So the time has come. You’ve played your last card and, for whatever reason, the only option left is to pack your things and move back to the place from whence you came… home. While this option is becoming more acceptable, still, many college grads see it as a failure; a last-resort that equivocates admitting defeat. Well honestly, that’s bullshit.
I know, because I’ve been there.
It was a cold, dreary January day when my husband and I packed our belongings and moved them back down five flights of stairs, into a moving truck (paid for by my in-laws), and drove ourselves and our stuff three hours back to their house in upstate New York.
Admitting that we couldn’t afford to live in the city, that we were unhappy with our life there, and that our only other option was to live in the same house as my husband’s parents was no easy feat. It took a month or so of daily conversations with the usual emotions attached…. Denial, defeat, depression, and eventually acceptance. We had no jobs lined up. We were beyond broke. And we had – we thought – failed at an attempt to live and work in New York City, a place where young folks in our field, film, were supposed to be.
We lived at home for eight months before the time came to leave. And it was, without a doubt, one of the smartest decisions we could have made. Don’t get me wrong – it wasn’t always easy. There were a lot of days of second-guessing our choices, wondering what on earth we were doing and how things could possibly get better. But in retrospect, I see our ‘break’ at home as a time of important self-reflection and essential rejuvenation. We had time to regroup and really figure out the next step, without any pressure to jump into the next phase.
Being home nourished our need for human connection and positive redirection. Your parents, even if they may seem alien to you, offer experience and more years on this planet than you. Even if their example is enough to show you what NOT to do, being in their presence is bound to teach you truckloads about yourself. They may offer boundless support, or they might light a fire under your ass to get out as quickly as possible.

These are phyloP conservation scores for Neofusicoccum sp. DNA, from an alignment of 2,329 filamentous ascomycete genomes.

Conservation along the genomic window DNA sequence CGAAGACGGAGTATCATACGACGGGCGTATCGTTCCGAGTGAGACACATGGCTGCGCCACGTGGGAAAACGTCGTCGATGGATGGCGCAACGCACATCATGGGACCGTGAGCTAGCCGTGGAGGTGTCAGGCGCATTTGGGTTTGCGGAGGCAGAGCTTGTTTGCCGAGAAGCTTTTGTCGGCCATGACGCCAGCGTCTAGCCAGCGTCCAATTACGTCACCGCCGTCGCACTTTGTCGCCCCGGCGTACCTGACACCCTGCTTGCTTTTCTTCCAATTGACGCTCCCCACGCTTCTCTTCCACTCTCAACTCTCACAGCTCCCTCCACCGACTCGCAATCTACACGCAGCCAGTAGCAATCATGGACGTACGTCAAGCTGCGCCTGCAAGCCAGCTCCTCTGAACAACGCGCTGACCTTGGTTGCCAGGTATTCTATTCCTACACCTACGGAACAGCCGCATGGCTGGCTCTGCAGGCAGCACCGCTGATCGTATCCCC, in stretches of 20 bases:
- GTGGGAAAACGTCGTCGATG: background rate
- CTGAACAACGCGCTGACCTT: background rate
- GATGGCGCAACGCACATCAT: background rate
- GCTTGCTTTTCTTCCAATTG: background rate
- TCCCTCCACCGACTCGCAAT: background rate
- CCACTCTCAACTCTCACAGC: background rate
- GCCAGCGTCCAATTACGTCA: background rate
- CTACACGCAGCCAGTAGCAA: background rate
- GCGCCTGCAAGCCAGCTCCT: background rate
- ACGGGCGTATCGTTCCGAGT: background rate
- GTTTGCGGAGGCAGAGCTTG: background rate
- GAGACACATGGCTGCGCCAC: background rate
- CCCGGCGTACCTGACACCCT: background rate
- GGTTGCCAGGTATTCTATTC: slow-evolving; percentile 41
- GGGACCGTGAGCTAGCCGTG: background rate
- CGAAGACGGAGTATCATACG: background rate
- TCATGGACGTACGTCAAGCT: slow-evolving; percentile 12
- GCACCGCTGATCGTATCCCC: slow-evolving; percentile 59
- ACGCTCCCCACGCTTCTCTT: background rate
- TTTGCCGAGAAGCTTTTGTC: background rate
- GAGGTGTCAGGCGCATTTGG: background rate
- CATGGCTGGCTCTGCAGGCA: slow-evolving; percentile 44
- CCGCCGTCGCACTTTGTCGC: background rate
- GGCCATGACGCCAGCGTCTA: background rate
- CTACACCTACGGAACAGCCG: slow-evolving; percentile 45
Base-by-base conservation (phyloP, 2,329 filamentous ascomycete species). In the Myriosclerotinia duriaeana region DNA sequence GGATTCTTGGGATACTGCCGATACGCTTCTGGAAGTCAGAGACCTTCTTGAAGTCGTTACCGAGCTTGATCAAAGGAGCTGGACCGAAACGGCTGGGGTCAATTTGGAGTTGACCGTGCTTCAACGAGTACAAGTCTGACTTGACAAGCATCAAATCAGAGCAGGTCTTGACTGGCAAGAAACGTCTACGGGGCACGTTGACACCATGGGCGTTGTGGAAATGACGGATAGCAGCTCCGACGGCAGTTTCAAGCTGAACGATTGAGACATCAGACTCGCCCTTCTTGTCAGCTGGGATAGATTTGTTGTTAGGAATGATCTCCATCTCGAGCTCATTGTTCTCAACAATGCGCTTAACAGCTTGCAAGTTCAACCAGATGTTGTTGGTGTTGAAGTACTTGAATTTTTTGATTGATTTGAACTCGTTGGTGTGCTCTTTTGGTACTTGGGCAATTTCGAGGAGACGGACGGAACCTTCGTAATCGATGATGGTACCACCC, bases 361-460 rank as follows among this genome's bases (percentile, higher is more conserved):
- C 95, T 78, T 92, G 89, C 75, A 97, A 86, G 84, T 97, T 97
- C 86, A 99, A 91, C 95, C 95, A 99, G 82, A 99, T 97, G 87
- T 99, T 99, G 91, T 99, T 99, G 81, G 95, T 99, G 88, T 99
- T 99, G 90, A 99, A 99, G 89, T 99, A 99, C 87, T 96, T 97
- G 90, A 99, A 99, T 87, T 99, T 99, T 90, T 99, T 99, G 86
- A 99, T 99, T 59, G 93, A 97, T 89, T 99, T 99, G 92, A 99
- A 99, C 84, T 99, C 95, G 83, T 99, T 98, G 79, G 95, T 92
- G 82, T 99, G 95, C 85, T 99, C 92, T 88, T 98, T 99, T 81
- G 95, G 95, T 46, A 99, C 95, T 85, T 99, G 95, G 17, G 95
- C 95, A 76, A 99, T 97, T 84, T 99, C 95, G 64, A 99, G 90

Regardless, they are people in your life that you can go to and leave with something. Be thankful to have just that. I will refrain here from reminding you of the countless people in this world without parents or a roof over their head, let alone a college education.
So seize the opportunity, humble yourself, and quit bitchin’. Don’t sit on your ass and feel sorry for yourself… continue the job search. Connect with friends and family near and far, and reignite the quest from a new perspective.
This is the next chapter, not the ending. Look for opportunities, get to know the place you grew up with new eyes, and reexamine your path, your choices, and where to go from here. Whether you are home for six weeks or six months, make the most of it, stay positive, and most importantly, remember that this is one step of your journey. You are not, whatever anyone says, a failure.
For more advice on moving back in with your parents, check out this guest article about the Pros and Cons of Moving in with Your Parents after College.
Article by Raeanne Wright
Raeanne was the founder of College Aftermath and has been writing about surviving the post-college experience since graduating from Rochester Institute of Technology with a BFA in Film and Animation. Now working successfully as a freelance web designer, she’s happy to report that the curveballs she was thrown during those first few years out of college made her stronger, smarter, and ultimately led to a much more fulfilling career path.